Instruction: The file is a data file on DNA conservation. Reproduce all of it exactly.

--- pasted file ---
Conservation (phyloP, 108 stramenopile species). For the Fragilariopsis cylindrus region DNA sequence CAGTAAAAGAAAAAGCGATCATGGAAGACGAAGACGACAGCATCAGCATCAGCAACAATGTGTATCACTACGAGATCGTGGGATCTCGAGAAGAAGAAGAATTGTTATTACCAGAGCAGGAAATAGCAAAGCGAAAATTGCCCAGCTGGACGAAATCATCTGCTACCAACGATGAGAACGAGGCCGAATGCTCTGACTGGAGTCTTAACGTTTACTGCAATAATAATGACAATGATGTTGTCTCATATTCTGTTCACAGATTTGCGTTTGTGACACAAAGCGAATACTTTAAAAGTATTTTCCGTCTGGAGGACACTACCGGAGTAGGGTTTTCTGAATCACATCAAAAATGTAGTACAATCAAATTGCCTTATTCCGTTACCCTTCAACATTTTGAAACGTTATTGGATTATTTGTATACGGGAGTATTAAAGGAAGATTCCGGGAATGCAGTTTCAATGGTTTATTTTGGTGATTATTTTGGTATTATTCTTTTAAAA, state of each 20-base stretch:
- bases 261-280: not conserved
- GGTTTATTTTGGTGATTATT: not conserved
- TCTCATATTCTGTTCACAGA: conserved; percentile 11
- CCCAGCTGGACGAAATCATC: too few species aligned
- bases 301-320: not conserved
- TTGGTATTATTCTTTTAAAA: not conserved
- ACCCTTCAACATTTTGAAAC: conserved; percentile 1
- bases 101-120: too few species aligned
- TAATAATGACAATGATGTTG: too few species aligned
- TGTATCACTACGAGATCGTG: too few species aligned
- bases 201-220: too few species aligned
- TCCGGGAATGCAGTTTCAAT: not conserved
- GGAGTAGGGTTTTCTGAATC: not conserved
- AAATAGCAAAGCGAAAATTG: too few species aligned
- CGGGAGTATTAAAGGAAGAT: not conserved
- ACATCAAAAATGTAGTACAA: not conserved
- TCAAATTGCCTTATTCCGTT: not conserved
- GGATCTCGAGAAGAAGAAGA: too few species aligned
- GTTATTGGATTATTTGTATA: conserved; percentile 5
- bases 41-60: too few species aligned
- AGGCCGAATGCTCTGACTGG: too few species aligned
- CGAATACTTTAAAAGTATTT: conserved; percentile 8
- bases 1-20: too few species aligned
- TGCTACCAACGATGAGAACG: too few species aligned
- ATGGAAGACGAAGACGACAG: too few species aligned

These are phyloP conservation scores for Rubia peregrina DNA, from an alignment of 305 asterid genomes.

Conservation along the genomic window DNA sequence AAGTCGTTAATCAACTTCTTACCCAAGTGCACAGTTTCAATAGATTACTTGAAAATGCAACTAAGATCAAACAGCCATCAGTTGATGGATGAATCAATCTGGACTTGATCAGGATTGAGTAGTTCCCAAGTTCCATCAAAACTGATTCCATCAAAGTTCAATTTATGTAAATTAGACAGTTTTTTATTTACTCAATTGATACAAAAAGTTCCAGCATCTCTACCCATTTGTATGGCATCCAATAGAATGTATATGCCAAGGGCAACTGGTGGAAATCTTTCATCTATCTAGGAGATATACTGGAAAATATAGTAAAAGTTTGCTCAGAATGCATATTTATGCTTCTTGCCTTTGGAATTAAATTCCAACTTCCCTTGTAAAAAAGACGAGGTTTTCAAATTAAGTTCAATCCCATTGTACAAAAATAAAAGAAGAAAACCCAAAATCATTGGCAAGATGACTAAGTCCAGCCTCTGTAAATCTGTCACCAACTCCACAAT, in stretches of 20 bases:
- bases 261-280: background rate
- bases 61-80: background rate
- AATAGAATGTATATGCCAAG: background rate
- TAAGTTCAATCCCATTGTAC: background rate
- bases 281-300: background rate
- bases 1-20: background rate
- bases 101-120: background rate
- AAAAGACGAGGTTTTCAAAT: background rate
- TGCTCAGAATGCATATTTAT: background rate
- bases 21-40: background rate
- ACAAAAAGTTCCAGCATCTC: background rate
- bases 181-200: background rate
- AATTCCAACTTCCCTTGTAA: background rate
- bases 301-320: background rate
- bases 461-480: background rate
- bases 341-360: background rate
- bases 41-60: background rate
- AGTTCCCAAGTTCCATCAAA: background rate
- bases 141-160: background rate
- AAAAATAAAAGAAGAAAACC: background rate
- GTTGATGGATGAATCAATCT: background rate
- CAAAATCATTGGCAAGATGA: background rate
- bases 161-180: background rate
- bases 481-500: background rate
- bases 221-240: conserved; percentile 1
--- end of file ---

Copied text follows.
Conservation (phyloP, 108 stramenopile species). For the Fragilariopsis cylindrus region DNA sequence CAGTAAAAGAAAAAGCGATCATGGAAGACGAAGACGACAGCATCAGCATCAGCAACAATGTGTATCACTACGAGATCGTGGGATCTCGAGAAGAAGAAGAATTGTTATTACCAGAGCAGGAAATAGCAAAGCGAAAATTGCCCAGCTGGACGAAATCATCTGCTACCAACGATGAGAACGAGGCCGAATGCTCTGACTGGAGTCTTAACGTTTACTGCAATAATAATGACAATGATGTTGTCTCATATTCTGTTCACAGATTTGCGTTTGTGACACAAAGCGAATACTTTAAAAGTATTTTCCGTCTGGAGGACACTACCGGAGTAGGGTTTTCTGAATCACATCAAAAATGTAGTACAATCAAATTGCCTTATTCCGTTACCCTTCAACATTTTGAAACGTTATTGGATTATTTGTATACGGGAGTATTAAAGGAAGATTCCGGGAATGCAGTTTCAATGGTTTATTTTGGTGATTATTTTGGTATTATTCTTTTAAAA, state of each 20-base stretch:
- bases 261-280: not conserved
- GGTTTATTTTGGTGATTATT: not conserved
- TCTCATATTCTGTTCACAGA: conserved; percentile 11
- CCCAGCTGGACGAAATCATC: too few species aligned
- bases 301-320: not conserved
- TTGGTATTATTCTTTTAAAA: not conserved
- ACCCTTCAACATTTTGAAAC: conserved; percentile 1
- bases 101-120: too few species aligned
- TAATAATGACAATGATGTTG: too few species aligned
- TGTATCACTACGAGATCGTG: too few species aligned
- bases 201-220: too few species aligned
- TCCGGGAATGCAGTTTCAAT: not conserved
- GGAGTAGGGTTTTCTGAATC: not conserved
- AAATAGCAAAGCGAAAATTG: too few species aligned
- CGGGAGTATTAAAGGAAGAT: not conserved
- ACATCAAAAATGTAGTACAA: not conserved
- TCAAATTGCCTTATTCCGTT: not conserved
- GGATCTCGAGAAGAAGAAGA: too few species aligned
- GTTATTGGATTATTTGTATA: conserved; percentile 5
- bases 41-60: too few species aligned
- AGGCCGAATGCTCTGACTGG: too few species aligned
- CGAATACTTTAAAAGTATTT: conserved; percentile 8
- bases 1-20: too few species aligned
- TGCTACCAACGATGAGAACG: too few species aligned
- ATGGAAGACGAAGACGACAG: too few species aligned

These are phyloP conservation scores for Rubia peregrina DNA, from an alignment of 305 asterid genomes.

Conservation along the genomic window DNA sequence AAGTCGTTAATCAACTTCTTACCCAAGTGCACAGTTTCAATAGATTACTTGAAAATGCAACTAAGATCAAACAGCCATCAGTTGATGGATGAATCAATCTGGACTTGATCAGGATTGAGTAGTTCCCAAGTTCCATCAAAACTGATTCCATCAAAGTTCAATTTATGTAAATTAGACAGTTTTTTATTTACTCAATTGATACAAAAAGTTCCAGCATCTCTACCCATTTGTATGGCATCCAATAGAATGTATATGCCAAGGGCAACTGGTGGAAATCTTTCATCTATCTAGGAGATATACTGGAAAATATAGTAAAAGTTTGCTCAGAATGCATATTTATGCTTCTTGCCTTTGGAATTAAATTCCAACTTCCCTTGTAAAAAAGACGAGGTTTTCAAATTAAGTTCAATCCCATTGTACAAAAATAAAAGAAGAAAACCCAAAATCATTGGCAAGATGACTAAGTCCAGCCTCTGTAAATCTGTCACCAACTCCACAAT, in stretches of 20 bases:
- bases 261-280: background rate
- bases 61-80: background rate
- AATAGAATGTATATGCCAAG: background rate
- TAAGTTCAATCCCATTGTAC: background rate
- bases 281-300: background rate
- bases 1-20: background rate
- bases 101-120: background rate
- AAAAGACGAGGTTTTCAAAT: background rate
- TGCTCAGAATGCATATTTAT: background rate
- bases 21-40: background rate
- ACAAAAAGTTCCAGCATCTC: background rate
- bases 181-200: background rate
- AATTCCAACTTCCCTTGTAA: background rate
- bases 301-320: background rate
- bases 461-480: background rate
- bases 341-360: background rate
- bases 41-60: background rate
- AGTTCCCAAGTTCCATCAAA: background rate
- bases 141-160: background rate
- AAAAATAAAAGAAGAAAACC: background rate
- GTTGATGGATGAATCAATCT: background rate
- CAAAATCATTGGCAAGATGA: background rate
- bases 161-180: background rate
- bases 481-500: background rate
- bases 221-240: conserved; percentile 1